“I’m going to be honest, high school and college are two different types of ball games,” says Johnson, who won four straight state championships at Westlake High School. “You have one or two players on the team who are really, really good, but in college the pace is different. You got more players, the whole team is good.”

Many skills players could pull off in high school suddenly don’t work in college. Rivers, for example, said she’s in the process of changing her shot because she noticed it getting blocked too much during preseason practices.

Until Johnson went down with a knee injury, she, Rivers, Feagin and Hall — four five-star recruits who had their pick of programs — were all fighting for a sliver of game action.

Because even before signing the best class in the country, South Carolina was already stacked. The Gamecocks not only returned their starting five, but also their sixth and seventh players off the bench. And they added the 6-7 Cardoso, one of the most sought-after transfers in the offseason.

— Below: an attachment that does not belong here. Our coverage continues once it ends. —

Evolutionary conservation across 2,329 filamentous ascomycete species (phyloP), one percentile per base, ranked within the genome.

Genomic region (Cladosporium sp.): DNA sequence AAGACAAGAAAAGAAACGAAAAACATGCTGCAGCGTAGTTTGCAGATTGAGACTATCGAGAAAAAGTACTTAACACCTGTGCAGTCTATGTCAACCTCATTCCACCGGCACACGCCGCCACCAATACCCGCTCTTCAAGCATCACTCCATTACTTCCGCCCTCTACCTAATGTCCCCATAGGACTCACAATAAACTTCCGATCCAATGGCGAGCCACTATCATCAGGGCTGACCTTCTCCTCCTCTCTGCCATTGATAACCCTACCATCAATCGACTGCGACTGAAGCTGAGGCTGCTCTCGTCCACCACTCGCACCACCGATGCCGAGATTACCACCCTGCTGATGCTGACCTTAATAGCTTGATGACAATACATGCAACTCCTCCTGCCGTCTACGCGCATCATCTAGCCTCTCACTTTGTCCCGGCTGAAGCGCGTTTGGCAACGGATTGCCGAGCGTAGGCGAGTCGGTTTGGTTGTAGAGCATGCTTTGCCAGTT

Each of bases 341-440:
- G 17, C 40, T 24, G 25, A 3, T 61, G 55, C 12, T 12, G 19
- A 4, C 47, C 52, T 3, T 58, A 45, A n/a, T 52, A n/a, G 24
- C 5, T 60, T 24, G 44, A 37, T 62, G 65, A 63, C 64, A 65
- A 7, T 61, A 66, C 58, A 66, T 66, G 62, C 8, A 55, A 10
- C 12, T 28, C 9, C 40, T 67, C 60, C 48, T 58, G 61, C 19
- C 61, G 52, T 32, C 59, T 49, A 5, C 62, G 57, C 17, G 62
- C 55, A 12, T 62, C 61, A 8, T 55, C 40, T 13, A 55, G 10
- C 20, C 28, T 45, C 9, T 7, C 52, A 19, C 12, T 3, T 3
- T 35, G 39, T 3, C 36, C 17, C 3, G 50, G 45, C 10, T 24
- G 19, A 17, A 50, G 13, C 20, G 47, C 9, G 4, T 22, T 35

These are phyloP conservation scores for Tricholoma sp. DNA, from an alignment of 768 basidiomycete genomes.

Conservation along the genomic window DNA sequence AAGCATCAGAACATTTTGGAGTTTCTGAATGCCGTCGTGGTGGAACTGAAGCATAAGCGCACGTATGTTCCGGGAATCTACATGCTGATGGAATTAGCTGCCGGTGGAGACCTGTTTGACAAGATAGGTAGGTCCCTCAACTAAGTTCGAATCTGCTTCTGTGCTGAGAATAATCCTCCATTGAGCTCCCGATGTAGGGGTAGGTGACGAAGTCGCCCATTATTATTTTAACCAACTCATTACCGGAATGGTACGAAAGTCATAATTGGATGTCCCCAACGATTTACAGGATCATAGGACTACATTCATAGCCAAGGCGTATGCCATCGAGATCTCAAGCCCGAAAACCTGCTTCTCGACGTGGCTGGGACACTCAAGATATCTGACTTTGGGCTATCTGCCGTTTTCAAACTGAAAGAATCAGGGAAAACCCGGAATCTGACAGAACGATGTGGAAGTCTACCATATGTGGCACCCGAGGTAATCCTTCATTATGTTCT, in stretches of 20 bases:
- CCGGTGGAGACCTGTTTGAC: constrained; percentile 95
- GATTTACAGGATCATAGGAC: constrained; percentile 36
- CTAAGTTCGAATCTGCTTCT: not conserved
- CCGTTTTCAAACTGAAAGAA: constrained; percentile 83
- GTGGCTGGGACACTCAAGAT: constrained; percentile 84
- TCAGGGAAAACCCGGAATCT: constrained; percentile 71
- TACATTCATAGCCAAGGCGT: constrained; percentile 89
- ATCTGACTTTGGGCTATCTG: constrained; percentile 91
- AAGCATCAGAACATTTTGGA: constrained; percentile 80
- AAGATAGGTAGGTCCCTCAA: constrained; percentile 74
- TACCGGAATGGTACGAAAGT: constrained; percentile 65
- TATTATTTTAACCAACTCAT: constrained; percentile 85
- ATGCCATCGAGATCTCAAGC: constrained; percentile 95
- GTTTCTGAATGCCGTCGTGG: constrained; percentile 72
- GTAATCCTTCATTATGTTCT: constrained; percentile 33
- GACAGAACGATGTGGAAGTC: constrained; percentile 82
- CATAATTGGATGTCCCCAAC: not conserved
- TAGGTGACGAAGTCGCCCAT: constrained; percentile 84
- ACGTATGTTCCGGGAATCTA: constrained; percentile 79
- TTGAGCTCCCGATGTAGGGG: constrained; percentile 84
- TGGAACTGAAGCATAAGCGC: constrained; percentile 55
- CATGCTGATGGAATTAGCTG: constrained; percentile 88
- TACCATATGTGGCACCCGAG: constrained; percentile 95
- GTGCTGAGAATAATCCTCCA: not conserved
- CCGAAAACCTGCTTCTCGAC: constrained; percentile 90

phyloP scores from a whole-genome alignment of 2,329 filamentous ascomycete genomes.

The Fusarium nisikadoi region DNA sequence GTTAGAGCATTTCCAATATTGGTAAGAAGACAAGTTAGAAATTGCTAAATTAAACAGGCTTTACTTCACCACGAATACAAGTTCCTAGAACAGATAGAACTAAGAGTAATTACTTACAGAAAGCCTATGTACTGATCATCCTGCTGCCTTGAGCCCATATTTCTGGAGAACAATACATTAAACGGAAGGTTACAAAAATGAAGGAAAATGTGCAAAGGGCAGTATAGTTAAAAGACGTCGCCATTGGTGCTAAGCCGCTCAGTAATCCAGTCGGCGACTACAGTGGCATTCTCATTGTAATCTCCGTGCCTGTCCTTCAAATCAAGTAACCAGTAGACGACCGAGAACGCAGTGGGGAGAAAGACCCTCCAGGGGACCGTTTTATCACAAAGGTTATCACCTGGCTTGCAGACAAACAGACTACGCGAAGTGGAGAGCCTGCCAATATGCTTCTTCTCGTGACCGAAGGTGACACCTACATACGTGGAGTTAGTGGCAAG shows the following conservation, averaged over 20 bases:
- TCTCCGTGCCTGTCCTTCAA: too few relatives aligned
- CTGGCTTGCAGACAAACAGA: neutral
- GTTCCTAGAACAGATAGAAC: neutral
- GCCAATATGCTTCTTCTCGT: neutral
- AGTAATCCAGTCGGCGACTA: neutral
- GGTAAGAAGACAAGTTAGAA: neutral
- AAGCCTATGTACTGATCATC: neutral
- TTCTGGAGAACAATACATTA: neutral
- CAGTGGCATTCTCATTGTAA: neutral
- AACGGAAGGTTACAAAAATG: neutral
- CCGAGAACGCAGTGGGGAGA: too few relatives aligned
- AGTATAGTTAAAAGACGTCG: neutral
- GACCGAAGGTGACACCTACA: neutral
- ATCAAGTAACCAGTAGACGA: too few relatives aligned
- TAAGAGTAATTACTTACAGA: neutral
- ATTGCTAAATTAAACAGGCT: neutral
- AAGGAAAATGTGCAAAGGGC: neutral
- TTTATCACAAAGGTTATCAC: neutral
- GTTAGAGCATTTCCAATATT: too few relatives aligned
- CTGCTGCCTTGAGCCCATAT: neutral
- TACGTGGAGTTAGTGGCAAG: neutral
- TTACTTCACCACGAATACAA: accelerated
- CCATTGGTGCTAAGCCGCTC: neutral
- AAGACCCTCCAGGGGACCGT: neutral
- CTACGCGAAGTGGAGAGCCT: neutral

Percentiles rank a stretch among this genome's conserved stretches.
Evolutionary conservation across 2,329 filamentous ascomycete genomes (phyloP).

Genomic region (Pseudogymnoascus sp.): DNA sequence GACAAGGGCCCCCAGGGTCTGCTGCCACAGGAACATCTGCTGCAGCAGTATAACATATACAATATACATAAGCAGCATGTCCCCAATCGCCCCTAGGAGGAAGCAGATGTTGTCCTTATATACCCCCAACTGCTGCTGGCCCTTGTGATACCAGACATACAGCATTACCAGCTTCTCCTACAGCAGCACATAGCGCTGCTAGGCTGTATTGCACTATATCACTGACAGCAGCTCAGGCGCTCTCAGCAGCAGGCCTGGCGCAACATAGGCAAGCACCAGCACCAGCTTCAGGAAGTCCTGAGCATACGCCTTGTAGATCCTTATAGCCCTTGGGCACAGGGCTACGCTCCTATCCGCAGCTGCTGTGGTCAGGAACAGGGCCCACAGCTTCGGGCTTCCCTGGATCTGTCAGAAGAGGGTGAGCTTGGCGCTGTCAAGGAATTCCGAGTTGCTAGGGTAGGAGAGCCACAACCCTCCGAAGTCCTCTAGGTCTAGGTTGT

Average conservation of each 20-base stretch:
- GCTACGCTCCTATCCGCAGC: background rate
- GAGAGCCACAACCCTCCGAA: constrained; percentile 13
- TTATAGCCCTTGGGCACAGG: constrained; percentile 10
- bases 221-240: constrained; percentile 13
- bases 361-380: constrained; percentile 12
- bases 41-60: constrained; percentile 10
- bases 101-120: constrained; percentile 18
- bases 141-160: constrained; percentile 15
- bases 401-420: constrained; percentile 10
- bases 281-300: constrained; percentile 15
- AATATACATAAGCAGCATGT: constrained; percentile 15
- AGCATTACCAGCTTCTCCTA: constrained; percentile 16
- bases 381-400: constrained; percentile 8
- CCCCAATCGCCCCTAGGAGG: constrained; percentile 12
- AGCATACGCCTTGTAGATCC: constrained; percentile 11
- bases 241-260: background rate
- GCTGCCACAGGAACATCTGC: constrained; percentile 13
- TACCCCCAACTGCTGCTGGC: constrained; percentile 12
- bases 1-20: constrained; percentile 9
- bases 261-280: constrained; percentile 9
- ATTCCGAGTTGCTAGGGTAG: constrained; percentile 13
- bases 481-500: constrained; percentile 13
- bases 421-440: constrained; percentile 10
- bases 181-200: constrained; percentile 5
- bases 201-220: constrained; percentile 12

So yeah, this is a whole different ball game, but it’s one the freshman class is ready for. They all know what coming to a program like South Carolina means. It’s not about instant college stardom, but the opportunity to play for a legendary coach and to compete with some of the country’s best players.

“I enjoy it because nothing is going to come easy,” Feagin says. “I know I’m going to have to work hard. Like for me, going against Aliyah [Boston] in practice every day is going to push me. Because she is bigger, stronger and more experienced than me. So that is going to make me a better me.”

Before long, Feagin will play the role of Boston for a new recruit. So will Rivers, Johnson and Hall. For now, they’re a group of talented freshmen. But soon, South Carolina basketball will belong to the Fab Four.

Eden Laase is a contributing writer at Just Women’s Sports. She previously ran her own high school sports website in Michigan after covering college hockey and interning at Sports Illustrated. Follow her on Twitter @eden_laase.